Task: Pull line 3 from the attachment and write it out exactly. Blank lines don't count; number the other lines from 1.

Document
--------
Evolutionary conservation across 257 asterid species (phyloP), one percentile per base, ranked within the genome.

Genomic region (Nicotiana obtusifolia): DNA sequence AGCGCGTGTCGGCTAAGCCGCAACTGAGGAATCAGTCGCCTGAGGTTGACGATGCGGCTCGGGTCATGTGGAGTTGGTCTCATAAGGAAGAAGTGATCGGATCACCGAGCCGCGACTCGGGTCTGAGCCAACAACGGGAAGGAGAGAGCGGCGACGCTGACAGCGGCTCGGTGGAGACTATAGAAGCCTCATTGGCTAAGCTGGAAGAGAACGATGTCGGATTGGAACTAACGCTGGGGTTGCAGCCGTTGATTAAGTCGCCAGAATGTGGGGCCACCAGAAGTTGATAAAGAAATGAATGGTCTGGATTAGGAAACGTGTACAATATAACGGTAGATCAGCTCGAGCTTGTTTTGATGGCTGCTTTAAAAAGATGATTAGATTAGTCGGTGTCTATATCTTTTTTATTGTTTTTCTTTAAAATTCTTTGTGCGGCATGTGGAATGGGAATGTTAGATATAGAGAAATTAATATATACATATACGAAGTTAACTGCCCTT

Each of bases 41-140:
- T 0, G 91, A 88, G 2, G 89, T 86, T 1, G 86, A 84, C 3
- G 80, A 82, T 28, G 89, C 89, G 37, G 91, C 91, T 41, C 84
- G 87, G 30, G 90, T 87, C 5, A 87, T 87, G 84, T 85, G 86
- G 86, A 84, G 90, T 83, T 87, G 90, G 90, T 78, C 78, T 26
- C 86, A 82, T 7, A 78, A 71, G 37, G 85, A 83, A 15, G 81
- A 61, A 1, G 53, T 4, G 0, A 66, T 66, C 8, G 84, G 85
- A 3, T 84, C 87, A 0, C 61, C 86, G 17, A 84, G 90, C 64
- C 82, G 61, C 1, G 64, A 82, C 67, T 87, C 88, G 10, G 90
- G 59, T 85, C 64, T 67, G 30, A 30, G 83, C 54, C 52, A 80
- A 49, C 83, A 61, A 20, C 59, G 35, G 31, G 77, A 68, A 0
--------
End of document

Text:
Each of bases 41-140: